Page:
When there is a candida overgrowth or candida infection in your oro-gastro-intestinal tract (mouth, throat, and the digestive systems), Candida albicans will penetrate the intestinal barrier and will go into the bloodstream, spreading into the body.
People suffering from a candida infection will usually notice changes in their skin, too.
Rashes, white flaky skin, skin scaling and shedding, cracks in the skin, redness (erythema), irritation, itchiness, pustules or red-white lesions in your mouth, pimples.
Your doctor or dermatologist will perform test: skin scrapings, nail bits, hair, blood, stool, and urine tests. Then, your doctor will determine the underlying cause and give you a treatment.
The Candida and Acne Connection
So, how is candida related to acne? Does candidate causes acne? Let’s see.
Acne starts in the gut. A healthy gastrointestinal tract assures you a healthy system. However, when your microbial flora is unbalanced, some microbes, like Candida albicans grow excessively, invading your body and leading to many health problems, including acne. Many studies show the distinct link between the gut and skin health, and that acne is directly connected with the intestinal microflora.
Your digestive system is populated by two bacteria gangs: the good bacteria (like probiotics) and the bad ones. They are all needed by your digestive system, as they help with digesting and processing food. However, in certain conditions (such as stress, antibiotics, unhealthy diet, etc.) the bad guys multiply excessively, leading to a gut dysbiosis (unbalance of your intestinal flora).
In this situation, the army of harmful bacteria will produce more toxic waste which, being corrosive, will eat on the gut linings, making tiny holes and cracks in it. Thus, undigested food molecules, toxins, bacteria, fungi, and viruses will permeate through those holes, invading the body. And that’s how you get the leaky gut syndrome.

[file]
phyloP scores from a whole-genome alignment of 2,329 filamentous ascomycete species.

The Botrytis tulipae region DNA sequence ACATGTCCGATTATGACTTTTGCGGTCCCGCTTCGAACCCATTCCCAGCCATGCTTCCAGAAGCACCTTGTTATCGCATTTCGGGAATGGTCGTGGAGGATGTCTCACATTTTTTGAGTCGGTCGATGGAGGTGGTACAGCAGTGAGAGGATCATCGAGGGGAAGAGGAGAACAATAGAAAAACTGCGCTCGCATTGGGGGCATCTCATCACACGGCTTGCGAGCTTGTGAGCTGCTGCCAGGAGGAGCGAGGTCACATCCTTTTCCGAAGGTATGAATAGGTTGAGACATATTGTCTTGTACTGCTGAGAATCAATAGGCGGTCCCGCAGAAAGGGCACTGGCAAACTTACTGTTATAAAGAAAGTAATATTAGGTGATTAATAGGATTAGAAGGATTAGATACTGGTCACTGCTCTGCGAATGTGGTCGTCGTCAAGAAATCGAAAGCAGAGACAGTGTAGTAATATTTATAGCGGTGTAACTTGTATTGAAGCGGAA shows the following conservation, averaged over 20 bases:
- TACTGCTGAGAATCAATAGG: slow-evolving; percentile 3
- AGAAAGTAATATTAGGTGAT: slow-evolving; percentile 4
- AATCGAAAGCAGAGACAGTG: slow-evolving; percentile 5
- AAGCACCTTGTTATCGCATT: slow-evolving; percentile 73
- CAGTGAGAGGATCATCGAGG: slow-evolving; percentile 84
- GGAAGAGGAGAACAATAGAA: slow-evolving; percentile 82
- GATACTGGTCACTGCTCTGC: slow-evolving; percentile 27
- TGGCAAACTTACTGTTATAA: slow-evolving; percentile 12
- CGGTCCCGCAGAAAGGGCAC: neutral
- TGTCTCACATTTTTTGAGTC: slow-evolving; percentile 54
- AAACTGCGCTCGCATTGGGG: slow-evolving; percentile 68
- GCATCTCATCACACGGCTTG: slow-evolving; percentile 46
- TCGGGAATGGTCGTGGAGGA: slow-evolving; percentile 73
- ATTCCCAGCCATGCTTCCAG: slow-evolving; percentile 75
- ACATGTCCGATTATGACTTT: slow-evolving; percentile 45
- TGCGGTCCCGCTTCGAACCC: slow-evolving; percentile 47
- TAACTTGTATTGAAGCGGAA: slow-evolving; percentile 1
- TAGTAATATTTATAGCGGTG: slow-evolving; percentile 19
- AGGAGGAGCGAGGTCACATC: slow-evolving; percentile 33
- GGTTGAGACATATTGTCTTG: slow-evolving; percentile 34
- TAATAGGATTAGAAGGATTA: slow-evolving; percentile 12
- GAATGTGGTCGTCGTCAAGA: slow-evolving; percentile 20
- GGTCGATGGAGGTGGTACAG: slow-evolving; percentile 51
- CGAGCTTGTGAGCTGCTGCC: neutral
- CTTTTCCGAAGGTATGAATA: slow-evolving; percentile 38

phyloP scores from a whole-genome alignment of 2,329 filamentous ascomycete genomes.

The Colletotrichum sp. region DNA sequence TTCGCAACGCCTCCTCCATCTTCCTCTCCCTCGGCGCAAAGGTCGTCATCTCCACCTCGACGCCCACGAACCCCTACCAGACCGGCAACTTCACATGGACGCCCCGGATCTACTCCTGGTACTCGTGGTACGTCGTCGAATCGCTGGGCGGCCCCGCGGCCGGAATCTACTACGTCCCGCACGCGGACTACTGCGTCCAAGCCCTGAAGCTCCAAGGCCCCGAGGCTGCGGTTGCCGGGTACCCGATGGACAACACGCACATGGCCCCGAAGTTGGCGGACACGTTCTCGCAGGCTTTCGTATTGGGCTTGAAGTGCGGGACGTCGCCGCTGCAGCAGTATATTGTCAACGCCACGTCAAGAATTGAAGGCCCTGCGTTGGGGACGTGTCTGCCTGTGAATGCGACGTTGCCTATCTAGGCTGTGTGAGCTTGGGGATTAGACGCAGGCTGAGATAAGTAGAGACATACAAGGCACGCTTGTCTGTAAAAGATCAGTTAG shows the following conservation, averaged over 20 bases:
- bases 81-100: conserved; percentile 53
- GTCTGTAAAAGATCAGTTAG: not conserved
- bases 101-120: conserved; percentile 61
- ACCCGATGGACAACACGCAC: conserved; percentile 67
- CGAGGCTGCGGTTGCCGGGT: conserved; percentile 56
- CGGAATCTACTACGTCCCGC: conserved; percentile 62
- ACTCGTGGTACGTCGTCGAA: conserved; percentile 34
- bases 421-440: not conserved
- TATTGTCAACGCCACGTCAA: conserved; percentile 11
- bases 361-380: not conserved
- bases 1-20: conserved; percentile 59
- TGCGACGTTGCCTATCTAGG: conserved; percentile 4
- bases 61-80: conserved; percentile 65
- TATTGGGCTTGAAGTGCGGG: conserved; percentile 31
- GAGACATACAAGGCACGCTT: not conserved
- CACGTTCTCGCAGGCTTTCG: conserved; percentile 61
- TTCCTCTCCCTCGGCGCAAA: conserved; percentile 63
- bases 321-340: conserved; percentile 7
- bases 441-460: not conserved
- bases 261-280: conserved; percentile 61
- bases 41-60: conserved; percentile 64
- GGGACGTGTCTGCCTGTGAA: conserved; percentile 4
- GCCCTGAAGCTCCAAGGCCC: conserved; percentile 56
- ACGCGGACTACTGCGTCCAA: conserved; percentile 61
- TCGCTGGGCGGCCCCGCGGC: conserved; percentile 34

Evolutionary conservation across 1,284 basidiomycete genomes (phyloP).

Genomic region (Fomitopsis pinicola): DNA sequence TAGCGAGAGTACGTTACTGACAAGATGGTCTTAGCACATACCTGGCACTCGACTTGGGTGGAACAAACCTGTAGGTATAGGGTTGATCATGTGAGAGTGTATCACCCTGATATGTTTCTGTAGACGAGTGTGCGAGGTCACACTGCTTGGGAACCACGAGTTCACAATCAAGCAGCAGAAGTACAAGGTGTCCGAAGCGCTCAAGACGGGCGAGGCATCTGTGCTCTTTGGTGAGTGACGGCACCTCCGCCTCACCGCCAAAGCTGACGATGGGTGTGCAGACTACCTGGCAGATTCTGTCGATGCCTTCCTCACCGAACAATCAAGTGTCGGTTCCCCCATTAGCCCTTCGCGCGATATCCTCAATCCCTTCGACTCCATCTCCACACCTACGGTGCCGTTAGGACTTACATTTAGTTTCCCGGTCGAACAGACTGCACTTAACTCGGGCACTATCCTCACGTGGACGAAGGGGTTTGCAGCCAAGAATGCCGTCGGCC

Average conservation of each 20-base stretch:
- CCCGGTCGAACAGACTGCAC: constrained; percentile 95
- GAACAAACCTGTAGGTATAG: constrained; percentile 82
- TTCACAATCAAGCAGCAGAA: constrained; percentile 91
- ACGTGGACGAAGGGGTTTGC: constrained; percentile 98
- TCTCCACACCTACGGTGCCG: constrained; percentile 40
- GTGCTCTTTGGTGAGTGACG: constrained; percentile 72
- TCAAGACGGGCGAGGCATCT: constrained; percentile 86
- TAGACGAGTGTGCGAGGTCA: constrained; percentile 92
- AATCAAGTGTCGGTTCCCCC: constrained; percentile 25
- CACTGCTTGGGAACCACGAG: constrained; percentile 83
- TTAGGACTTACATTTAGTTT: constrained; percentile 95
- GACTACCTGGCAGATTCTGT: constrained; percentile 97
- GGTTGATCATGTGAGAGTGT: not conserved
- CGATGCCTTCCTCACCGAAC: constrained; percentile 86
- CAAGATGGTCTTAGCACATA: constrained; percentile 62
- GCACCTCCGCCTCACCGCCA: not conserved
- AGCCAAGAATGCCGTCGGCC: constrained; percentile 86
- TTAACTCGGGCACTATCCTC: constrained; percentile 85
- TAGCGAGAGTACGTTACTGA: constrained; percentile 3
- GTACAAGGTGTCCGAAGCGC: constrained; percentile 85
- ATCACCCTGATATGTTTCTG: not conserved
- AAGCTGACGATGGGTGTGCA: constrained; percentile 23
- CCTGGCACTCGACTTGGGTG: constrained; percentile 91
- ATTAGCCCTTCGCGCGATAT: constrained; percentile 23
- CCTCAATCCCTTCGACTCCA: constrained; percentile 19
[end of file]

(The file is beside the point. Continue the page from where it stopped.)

Now, a chain of bad things happen in your body:
Inflammation and chronic inflammation, overwhelmed liver, kidneys, unable to filter toxins out, wrecked hormonal system, weak immune systems, auto-immune diseases.
Did you know that 70% of the entire immune system is located… in the gut! Indeed, the gastrointestinal system is so important, that most of the immune system cells reside in the gut-associated lymphoid tissue or mucosal barrier. They are the keeper of the gate, preventing any harmful or toxic material to get out of the intestines and into the body. As you can realized already, if this intestinal mucosa barrier is broken by the multiplied armies of Candida albicans, your immune system breaks down, too.
We know, there are a lot of new medical terms for you here, but it is important to understand how things work in your body. So far, we have lighted for you all the hidden corners of your body where Candida hides and may grow too much, breaking down your organism and generating many health problems, including acne.
Knowing where the problem resides, what are the possible causes, and how it manifests you can now connect the dots and see how and if your acne is connected with a Candida infection.
Tips on How to Prevent Candida Overgrowth
1. Use antifungal essential oils - Oregano oil.
A study done at the Georgetown University Medical Center in 2001 and published in Molecular and Cell Biochemistry Journal revealed that only 0.25 ml of Oregano oil can stop the growth of Candida albicans colonies and they recommended a daily oral administration.
More studies supported these findings, showing that Oregano oil is a natural, safe, alternative, antifungal treatment against Candida.
2. Go on an anti-fungal diet: with NO dairy, sugar, white flour, hydrogenates oils, and overprocessed food.
3. Eat more fresh fruits and vegetables daily.
4. Include fermented foods to build your intestinal flora, such as sauerkraut, kefir, and yogurt.
6. Take antifungal herbs and natural supplements.
7. Wear cotton lingerie and avoid tight, synthetic, nylon panties, G-strings, and pants.
Change your underwear and socks daily.
9. Avoid closed shoes in the hot summer days, wear sandals instead.
10. Take a shower when you sweat a lot and keep your skin and skin folds dry.
The answer is simple. There is a connection between Candida and Acne, in the sense that some conditions may trigger an exaggeration multiplication of Candida in your guts and other mucous membrane in your body, leading to various health problems, including inflammation, leaky gut syndrome, low immunity, allergies, skin problems, and acne.